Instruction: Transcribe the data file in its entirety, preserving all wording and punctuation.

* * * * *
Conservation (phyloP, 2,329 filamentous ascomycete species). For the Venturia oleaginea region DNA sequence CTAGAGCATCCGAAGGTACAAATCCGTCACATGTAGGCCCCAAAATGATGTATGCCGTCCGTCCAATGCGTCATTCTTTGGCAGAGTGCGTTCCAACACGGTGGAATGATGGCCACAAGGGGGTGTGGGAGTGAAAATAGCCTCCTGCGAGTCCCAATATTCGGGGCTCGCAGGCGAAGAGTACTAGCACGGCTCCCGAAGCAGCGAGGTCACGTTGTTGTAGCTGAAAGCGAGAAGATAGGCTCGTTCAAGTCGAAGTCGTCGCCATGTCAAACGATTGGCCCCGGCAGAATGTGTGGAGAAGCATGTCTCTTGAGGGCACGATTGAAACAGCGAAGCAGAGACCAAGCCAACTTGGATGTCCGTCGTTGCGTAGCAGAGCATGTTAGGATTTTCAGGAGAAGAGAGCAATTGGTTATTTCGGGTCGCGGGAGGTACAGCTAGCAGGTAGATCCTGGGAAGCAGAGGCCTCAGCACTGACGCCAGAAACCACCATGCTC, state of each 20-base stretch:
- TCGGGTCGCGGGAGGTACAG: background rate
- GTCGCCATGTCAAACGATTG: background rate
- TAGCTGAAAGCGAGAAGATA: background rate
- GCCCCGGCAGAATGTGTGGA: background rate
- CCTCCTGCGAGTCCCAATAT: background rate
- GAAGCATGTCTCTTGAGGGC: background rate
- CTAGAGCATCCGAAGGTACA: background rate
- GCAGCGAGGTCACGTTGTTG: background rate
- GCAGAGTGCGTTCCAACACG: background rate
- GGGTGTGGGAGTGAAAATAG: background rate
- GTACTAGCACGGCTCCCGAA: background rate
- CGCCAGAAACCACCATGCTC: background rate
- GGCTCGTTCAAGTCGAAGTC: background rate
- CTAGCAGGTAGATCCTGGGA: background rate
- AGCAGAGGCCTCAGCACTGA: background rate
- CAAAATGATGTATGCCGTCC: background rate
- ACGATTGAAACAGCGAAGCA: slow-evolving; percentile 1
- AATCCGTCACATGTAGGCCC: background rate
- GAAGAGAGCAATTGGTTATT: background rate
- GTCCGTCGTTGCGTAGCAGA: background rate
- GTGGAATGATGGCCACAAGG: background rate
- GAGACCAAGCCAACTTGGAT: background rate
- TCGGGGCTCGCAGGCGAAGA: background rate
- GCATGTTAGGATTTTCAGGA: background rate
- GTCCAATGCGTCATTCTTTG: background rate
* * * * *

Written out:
Conservation (phyloP, 2,329 filamentous ascomycete species). For the Venturia oleaginea region DNA sequence CTAGAGCATCCGAAGGTACAAATCCGTCACATGTAGGCCCCAAAATGATGTATGCCGTCCGTCCAATGCGTCATTCTTTGGCAGAGTGCGTTCCAACACGGTGGAATGATGGCCACAAGGGGGTGTGGGAGTGAAAATAGCCTCCTGCGAGTCCCAATATTCGGGGCTCGCAGGCGAAGAGTACTAGCACGGCTCCCGAAGCAGCGAGGTCACGTTGTTGTAGCTGAAAGCGAGAAGATAGGCTCGTTCAAGTCGAAGTCGTCGCCATGTCAAACGATTGGCCCCGGCAGAATGTGTGGAGAAGCATGTCTCTTGAGGGCACGATTGAAACAGCGAAGCAGAGACCAAGCCAACTTGGATGTCCGTCGTTGCGTAGCAGAGCATGTTAGGATTTTCAGGAGAAGAGAGCAATTGGTTATTTCGGGTCGCGGGAGGTACAGCTAGCAGGTAGATCCTGGGAAGCAGAGGCCTCAGCACTGACGCCAGAAACCACCATGCTC, state of each 20-base stretch:
- TCGGGTCGCGGGAGGTACAG: background rate
- GTCGCCATGTCAAACGATTG: background rate
- TAGCTGAAAGCGAGAAGATA: background rate
- GCCCCGGCAGAATGTGTGGA: background rate
- CCTCCTGCGAGTCCCAATAT: background rate
- GAAGCATGTCTCTTGAGGGC: background rate
- CTAGAGCATCCGAAGGTACA: background rate
- GCAGCGAGGTCACGTTGTTG: background rate
- GCAGAGTGCGTTCCAACACG: background rate
- GGGTGTGGGAGTGAAAATAG: background rate
- GTACTAGCACGGCTCCCGAA: background rate
- CGCCAGAAACCACCATGCTC: background rate
- GGCTCGTTCAAGTCGAAGTC: background rate
- CTAGCAGGTAGATCCTGGGA: background rate
- AGCAGAGGCCTCAGCACTGA: background rate
- CAAAATGATGTATGCCGTCC: background rate
- ACGATTGAAACAGCGAAGCA: slow-evolving; percentile 1
- AATCCGTCACATGTAGGCCC: background rate
- GAAGAGAGCAATTGGTTATT: background rate
- GTCCGTCGTTGCGTAGCAGA: background rate
- GTGGAATGATGGCCACAAGG: background rate
- GAGACCAAGCCAACTTGGAT: background rate
- TCGGGGCTCGCAGGCGAAGA: background rate
- GCATGTTAGGATTTTCAGGA: background rate
- GTCCAATGCGTCATTCTTTG: background rate